My dear Žaklīna and I became very close friends during this Erasmus and when I learnt that we had some interests in common I asked her to answer some – perhaps a little too many – questions.
She accepted the “challenge” with a Latvian spirit and Mediterranean radiance and I am happy to present you the result of this precious exchange.
Tell something about you: introduce yourself, your country, your city, your study, and formation.
I am Žaklīna Stricka, I am 22 years old and study Communication Science, Media, and Public Relations, but in recent years I understood that my passions in life are related to different sciences and fields, for example, I am more interested in tourism. Maybe because in my small town it started to develop very fast during the last 10 years and I see a lot of new people and foreigners who are interested in my culture, Latvia, my region, my town even more and more. Latvians are patriots about their culture and their belonging to some particular place. I am proud of my small town and I want it to gain more popularity.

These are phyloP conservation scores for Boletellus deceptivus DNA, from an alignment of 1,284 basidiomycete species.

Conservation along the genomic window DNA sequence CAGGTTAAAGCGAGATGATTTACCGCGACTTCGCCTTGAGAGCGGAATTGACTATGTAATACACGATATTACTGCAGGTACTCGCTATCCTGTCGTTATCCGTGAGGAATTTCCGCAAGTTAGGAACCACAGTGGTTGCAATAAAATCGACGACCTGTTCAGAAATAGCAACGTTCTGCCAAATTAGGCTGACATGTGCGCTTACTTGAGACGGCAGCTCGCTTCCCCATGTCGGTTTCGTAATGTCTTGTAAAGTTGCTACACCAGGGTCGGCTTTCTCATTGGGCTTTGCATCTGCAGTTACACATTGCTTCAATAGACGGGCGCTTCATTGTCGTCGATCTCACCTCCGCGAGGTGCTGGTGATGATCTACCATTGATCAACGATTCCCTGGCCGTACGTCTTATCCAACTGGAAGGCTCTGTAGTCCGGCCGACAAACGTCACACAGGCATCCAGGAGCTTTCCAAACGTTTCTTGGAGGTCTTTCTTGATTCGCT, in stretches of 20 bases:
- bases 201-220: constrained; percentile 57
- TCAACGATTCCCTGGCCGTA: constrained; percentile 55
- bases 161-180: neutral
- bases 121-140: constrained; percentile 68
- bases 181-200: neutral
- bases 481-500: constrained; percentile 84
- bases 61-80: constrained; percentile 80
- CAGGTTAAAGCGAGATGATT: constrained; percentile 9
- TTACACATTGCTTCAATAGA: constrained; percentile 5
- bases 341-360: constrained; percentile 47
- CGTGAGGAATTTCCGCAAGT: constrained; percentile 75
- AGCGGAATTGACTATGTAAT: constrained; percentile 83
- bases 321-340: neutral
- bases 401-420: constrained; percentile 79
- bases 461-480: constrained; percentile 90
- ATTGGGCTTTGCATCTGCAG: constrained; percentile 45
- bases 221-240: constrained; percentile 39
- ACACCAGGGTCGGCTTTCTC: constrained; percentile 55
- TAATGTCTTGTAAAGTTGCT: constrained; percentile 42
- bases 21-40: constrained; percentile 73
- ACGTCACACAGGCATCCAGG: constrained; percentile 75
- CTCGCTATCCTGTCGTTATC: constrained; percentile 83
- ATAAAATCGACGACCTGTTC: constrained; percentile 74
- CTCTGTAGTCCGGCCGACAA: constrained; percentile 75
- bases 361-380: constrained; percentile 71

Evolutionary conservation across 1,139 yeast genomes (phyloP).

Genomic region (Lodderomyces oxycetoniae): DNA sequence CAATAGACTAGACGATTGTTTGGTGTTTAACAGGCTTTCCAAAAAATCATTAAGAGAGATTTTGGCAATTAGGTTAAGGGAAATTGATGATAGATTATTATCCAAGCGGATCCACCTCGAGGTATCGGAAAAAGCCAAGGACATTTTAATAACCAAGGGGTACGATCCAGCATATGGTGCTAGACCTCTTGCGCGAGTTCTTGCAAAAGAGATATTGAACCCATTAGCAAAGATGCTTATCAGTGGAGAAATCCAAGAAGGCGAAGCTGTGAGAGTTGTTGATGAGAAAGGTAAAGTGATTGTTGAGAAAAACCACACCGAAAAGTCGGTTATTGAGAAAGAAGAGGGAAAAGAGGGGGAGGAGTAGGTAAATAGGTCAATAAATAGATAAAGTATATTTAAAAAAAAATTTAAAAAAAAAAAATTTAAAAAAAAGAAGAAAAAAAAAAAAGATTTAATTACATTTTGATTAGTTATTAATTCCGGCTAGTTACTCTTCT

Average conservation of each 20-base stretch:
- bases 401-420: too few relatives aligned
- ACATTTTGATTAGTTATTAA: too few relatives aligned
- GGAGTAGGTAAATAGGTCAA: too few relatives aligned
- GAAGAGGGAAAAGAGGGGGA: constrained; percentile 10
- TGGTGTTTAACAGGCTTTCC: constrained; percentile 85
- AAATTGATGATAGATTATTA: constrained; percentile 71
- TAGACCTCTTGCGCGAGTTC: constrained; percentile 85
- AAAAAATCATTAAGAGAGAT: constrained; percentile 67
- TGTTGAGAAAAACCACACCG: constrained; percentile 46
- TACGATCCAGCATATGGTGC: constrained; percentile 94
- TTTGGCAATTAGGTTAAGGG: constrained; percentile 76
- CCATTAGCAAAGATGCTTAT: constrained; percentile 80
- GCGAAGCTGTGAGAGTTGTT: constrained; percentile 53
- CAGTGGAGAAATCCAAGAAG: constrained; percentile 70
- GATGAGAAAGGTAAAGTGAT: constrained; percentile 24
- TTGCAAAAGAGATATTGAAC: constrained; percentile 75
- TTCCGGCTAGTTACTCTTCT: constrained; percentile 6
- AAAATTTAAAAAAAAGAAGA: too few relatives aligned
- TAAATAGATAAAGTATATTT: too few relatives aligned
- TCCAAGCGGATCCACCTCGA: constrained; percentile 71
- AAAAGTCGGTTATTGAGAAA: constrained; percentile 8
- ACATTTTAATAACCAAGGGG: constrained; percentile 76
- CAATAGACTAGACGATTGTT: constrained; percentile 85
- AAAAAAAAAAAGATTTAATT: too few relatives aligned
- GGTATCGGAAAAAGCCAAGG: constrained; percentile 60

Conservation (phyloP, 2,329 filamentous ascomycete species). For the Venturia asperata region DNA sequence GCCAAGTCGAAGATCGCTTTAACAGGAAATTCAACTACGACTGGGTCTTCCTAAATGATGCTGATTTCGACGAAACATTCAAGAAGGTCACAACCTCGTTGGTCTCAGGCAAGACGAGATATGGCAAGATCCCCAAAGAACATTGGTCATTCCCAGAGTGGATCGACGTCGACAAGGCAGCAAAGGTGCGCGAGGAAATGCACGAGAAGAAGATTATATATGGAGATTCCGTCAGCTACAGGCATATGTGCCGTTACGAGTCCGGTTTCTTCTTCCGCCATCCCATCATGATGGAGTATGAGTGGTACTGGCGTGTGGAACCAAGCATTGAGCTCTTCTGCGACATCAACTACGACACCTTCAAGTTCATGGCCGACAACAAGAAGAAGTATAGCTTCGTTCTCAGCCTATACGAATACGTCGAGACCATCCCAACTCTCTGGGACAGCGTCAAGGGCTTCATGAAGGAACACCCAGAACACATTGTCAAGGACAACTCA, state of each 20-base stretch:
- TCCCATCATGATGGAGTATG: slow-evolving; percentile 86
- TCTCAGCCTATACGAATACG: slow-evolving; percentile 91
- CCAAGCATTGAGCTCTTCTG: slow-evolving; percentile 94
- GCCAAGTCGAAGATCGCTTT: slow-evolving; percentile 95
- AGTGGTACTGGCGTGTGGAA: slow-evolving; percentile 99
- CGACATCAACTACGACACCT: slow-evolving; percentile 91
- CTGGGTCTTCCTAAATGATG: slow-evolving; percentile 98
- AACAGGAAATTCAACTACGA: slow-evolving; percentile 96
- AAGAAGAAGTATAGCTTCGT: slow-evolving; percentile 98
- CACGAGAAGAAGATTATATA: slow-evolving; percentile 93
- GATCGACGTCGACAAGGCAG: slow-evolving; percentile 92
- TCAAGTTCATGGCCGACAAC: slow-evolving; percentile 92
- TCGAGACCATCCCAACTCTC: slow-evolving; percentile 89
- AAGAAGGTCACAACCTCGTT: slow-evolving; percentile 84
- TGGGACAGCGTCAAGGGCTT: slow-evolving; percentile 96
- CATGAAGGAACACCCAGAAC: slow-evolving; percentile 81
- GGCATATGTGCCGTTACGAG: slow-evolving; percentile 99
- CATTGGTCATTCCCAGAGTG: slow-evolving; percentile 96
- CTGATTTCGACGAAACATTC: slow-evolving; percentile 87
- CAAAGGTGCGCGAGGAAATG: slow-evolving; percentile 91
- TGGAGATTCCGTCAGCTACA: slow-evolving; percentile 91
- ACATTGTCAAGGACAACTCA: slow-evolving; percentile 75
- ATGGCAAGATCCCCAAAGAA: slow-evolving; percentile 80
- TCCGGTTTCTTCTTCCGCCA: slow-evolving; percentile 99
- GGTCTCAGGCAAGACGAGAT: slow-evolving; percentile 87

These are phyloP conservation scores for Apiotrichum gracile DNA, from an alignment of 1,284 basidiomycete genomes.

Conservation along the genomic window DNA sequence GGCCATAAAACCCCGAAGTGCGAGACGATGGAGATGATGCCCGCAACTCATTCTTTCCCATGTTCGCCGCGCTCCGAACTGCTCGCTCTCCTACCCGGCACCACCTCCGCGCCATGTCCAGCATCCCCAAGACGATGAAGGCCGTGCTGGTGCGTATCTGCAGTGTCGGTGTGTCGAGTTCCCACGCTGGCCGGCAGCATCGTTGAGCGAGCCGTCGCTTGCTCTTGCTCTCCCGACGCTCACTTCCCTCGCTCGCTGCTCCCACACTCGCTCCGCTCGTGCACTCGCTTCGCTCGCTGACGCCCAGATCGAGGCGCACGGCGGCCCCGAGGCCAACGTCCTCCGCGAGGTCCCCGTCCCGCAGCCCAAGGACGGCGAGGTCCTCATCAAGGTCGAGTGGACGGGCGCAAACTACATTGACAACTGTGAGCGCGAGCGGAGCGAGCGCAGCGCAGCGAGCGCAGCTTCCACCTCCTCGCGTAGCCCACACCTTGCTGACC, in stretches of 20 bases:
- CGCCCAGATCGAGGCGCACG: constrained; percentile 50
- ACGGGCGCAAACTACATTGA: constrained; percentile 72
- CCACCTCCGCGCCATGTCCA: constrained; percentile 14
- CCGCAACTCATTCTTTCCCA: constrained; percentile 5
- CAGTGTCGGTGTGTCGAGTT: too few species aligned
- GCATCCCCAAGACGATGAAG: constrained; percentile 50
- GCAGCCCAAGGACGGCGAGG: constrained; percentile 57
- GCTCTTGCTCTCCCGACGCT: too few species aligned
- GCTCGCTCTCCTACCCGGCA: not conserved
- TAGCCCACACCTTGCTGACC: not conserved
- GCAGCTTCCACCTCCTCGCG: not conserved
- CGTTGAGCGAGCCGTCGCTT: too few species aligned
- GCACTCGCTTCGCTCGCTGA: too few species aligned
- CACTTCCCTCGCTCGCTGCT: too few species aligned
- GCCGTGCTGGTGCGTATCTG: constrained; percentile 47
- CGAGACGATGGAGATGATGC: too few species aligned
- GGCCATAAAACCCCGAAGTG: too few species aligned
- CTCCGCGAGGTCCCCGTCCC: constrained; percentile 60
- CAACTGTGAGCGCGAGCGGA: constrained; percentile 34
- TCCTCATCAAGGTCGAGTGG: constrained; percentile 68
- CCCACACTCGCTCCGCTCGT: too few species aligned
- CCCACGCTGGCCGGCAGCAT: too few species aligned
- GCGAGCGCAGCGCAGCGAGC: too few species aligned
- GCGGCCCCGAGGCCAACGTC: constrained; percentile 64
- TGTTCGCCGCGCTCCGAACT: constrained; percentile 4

I found an internship opportunity in my town’s museum last year and understood that museums are brilliant places, where to work! Working for the museum made me learn new things about my town and region, history, and cultural values that can be found in these places. It made me closer to tourism in general, to understand how tourism is working.
Speaking about Latvia – the Republic of Latvia is a country in the Baltic region of Northern Europe. It is one of the three Baltic countries – Lithuania, Latvia, and Estonia. These countries are usually seen together as one group, but these three countries have some important historical, cultural, and other differences. Culturally we are closer to Lithuanians. For example, we (Latvia and Lithuania) are only two countries in the world who speak Baltic languages – it is a separate branch in the Indo-European language family. But with Estonians, we are closer if we speak about the historical and political background.